I am well!
It was hard to stop so soon in the event. I had been having trouble with the descents as I tried to hold back on free running to avoid any injuries and protect the already tender left ankle. That started taking its toll on my quads and eventually, I rolled my right ankle. The roll was not bad but the memories of LUT came back where I continued running despite rolling my left ankle till I rolled it again and was out for 5 weeks. Constantly worrying about protecting my ankles was exhausting. The TDG trail is wild, you are on rock, scree, trails with roots crisscrossing and rocks jetting of their ground. Eventually, I rolled the right ankle, and then again and again. By the time I was down from Col Losson (3,299m) I must have rolled the right ankle half a dozen times (amazingly left one, not once). I was down but still wanted to continue, true to the moto;
“sweat dries, blood clots and bone heals.”
I somehow made it to Cogne at 9.30pm on Monday, almost eight and a half hours before cut-off. Plenty of time to eat, drink, sleep and recover. I had written myself notes with a permanent marker behind my laminated course profile with cut-off times. A trick from Belgian runner Ouns Kissiyar’s book. He told me that is how he keeps himself organised at the life-bases, as after a couple of nights without sleep you have very little mental capacity help yourself.
My notes said;
- Drink your recoverite
- Are you still alive? if yes, then 3
- Are you hurt? Yes,
- How bad? About to die, then go to the Medical tent,
- Otherwise, tape feet, stretch, self medicate then below,
- How bad do you smell? Wash / shower / change of clothes
- Eat again , and keep moving…
At Conge that evening when I walked into the medical tent I wanted them to ice and tape my ankle. Instead, at first there was some uncertainty, then I realised that they had neither sports tape or k-tape. I had both, but now they did not have anyone who knew what to do with them. There was also the question of the right quadricep, they felt it was a tear and might be problematic in the descends. Step 3 was becoming a problem. I decided to eat, rest and try again. A few hours later, the ankle had all but completely locked and the right leg would not bend beyond 90 degrees. It was all over. I will always wonder if I had continued to move would it all been fine. I will never know. The course, event and organisers, spectacular! If it had not been such a gruelling event that takes so long to train for, I would do it again in a heartbeat. The organisers are warm, not too strict yet well organised, when approached they are efficient and friendly. Yes, language can be an issue at times but at Courmayeur or at any of the aid stations it was never a problem. The event is extreme. It is a mental endurance event. It is not for everyone, no matter how hard or fit you may think you are. The course is not to be compared with anything else. Despite, being so close to UTMB, the trails are very different. This felt less touched and wilder. The mountain passes are high. At many points you find yourself either hoping on rocks, or climbing a ladder bolted on a cliff a few hundred feet from the ground below, or at the edge of a sharp cliff holding onto a rope for life. To balance all that our the scenery is breathtaking. The locals are engaged, you feel they are proud of their region and happy that you were willing to come and enjoy it with them.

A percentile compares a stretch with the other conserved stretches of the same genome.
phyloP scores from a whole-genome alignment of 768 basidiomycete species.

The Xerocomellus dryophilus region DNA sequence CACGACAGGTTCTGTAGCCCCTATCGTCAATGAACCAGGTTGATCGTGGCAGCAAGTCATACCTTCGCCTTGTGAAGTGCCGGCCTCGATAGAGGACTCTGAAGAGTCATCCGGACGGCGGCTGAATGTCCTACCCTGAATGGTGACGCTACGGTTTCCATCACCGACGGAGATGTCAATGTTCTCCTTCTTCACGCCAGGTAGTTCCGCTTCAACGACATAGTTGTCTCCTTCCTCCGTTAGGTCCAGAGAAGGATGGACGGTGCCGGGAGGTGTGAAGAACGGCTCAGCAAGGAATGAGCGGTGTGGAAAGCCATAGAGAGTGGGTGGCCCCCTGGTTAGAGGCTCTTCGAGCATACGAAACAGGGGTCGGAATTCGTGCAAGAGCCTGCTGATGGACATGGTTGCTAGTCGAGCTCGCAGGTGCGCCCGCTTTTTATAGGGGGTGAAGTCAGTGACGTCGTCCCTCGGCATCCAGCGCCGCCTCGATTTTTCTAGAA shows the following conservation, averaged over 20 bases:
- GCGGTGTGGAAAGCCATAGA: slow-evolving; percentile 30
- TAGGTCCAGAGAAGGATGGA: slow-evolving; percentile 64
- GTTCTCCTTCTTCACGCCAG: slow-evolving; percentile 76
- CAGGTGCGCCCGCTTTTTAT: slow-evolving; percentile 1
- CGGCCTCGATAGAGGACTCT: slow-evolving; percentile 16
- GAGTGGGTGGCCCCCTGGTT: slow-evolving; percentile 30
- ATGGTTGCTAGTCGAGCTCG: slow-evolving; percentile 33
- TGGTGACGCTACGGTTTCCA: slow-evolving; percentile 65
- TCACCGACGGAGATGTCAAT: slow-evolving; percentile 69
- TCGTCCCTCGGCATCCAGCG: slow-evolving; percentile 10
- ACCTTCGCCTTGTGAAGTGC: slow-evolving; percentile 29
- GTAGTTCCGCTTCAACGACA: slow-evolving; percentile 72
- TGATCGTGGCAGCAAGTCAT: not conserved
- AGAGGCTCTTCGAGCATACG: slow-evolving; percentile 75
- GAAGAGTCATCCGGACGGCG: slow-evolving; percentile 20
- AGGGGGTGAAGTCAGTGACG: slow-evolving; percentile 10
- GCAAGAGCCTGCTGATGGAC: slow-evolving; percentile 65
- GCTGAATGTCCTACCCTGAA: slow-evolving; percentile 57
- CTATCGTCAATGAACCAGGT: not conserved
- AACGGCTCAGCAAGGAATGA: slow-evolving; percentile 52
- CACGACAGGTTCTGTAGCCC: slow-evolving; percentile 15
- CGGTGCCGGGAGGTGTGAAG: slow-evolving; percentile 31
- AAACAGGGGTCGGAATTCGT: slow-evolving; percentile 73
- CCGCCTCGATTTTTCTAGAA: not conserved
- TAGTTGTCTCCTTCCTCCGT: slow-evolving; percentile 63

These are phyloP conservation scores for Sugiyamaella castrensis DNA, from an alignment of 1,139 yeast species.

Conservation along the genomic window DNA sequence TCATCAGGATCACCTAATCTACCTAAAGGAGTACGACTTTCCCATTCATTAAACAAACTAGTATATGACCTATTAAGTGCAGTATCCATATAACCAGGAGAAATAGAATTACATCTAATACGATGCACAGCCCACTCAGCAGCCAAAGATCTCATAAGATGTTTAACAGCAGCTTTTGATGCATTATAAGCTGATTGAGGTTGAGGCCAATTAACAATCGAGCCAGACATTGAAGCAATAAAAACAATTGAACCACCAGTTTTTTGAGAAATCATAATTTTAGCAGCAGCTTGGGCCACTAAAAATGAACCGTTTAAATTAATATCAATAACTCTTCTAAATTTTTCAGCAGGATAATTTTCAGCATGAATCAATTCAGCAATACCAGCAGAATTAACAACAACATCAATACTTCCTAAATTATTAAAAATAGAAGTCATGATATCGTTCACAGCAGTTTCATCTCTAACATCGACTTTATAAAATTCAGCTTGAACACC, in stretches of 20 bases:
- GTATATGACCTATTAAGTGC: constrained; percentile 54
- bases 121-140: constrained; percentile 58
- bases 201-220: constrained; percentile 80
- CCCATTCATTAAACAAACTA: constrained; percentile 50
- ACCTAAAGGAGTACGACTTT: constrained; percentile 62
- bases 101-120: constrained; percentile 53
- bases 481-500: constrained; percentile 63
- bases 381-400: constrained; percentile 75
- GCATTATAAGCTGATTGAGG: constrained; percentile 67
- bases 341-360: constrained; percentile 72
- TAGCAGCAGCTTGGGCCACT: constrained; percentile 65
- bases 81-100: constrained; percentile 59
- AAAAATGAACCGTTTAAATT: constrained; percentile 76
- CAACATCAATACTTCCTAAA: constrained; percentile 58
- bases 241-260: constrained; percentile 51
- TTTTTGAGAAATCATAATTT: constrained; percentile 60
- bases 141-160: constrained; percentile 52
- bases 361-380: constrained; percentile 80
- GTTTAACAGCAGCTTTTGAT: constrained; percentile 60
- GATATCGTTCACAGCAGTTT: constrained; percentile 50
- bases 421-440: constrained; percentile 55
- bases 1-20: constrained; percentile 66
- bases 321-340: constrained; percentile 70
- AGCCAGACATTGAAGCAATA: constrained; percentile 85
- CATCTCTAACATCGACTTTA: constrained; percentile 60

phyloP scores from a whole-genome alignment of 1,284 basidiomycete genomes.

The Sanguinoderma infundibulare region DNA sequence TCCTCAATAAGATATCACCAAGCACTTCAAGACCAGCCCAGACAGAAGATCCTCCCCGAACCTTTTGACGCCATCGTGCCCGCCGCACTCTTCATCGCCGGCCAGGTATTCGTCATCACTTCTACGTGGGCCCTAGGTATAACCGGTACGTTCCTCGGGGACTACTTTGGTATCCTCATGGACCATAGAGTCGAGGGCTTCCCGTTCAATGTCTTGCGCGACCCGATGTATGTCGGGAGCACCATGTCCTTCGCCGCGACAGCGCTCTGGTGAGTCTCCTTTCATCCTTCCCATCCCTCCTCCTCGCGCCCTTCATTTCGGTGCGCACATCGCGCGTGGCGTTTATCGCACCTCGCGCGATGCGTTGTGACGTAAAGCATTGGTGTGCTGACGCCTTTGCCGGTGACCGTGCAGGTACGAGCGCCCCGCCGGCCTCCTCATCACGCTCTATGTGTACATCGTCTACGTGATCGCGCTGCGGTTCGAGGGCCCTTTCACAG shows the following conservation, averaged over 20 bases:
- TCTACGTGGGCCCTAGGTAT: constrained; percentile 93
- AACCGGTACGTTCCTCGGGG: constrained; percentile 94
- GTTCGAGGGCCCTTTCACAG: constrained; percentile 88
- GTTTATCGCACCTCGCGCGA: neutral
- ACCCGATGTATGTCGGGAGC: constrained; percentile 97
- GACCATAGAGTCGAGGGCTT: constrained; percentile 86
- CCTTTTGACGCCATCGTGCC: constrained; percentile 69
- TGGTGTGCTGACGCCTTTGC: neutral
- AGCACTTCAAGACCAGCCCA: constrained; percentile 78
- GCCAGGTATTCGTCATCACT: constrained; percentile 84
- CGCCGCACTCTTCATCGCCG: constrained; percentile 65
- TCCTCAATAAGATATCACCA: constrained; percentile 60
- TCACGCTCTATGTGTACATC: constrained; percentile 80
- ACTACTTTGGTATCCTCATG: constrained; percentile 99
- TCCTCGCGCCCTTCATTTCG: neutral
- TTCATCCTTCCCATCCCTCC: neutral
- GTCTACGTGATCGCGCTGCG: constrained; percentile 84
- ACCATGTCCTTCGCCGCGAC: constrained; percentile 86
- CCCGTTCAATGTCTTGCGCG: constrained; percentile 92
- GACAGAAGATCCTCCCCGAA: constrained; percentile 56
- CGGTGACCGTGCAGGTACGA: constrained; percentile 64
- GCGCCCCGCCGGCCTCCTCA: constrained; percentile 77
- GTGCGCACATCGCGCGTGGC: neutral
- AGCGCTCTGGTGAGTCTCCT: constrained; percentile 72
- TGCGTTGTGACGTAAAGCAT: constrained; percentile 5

As for me, I like to convince myself that I tried my best. I did manage a couple personal bests, like, in a single stage event the longest distance with 110kms and the most altitude change with 8,000m. I got to hang out and briefly climb with my Atacama tent buddy Eric Goutier and covered the course from Col Crosatie till Col Entrelor with Beat Jegerlehner who finished every single TDG thus far and had completed PTL, as well, for the last two years. On the final ascent to Col Entrelor, Beat and Dima Feinhaus got a little too fast for my legs liking (a little hard to move at 2,600m). As I type they are both confidently making their ways to the finish line. I also made many new friends in Allan-Lee, Hendra, Kee, Puzi, Ouns and Jill.
May be one day I will be back but possibly just to hike. We shall see!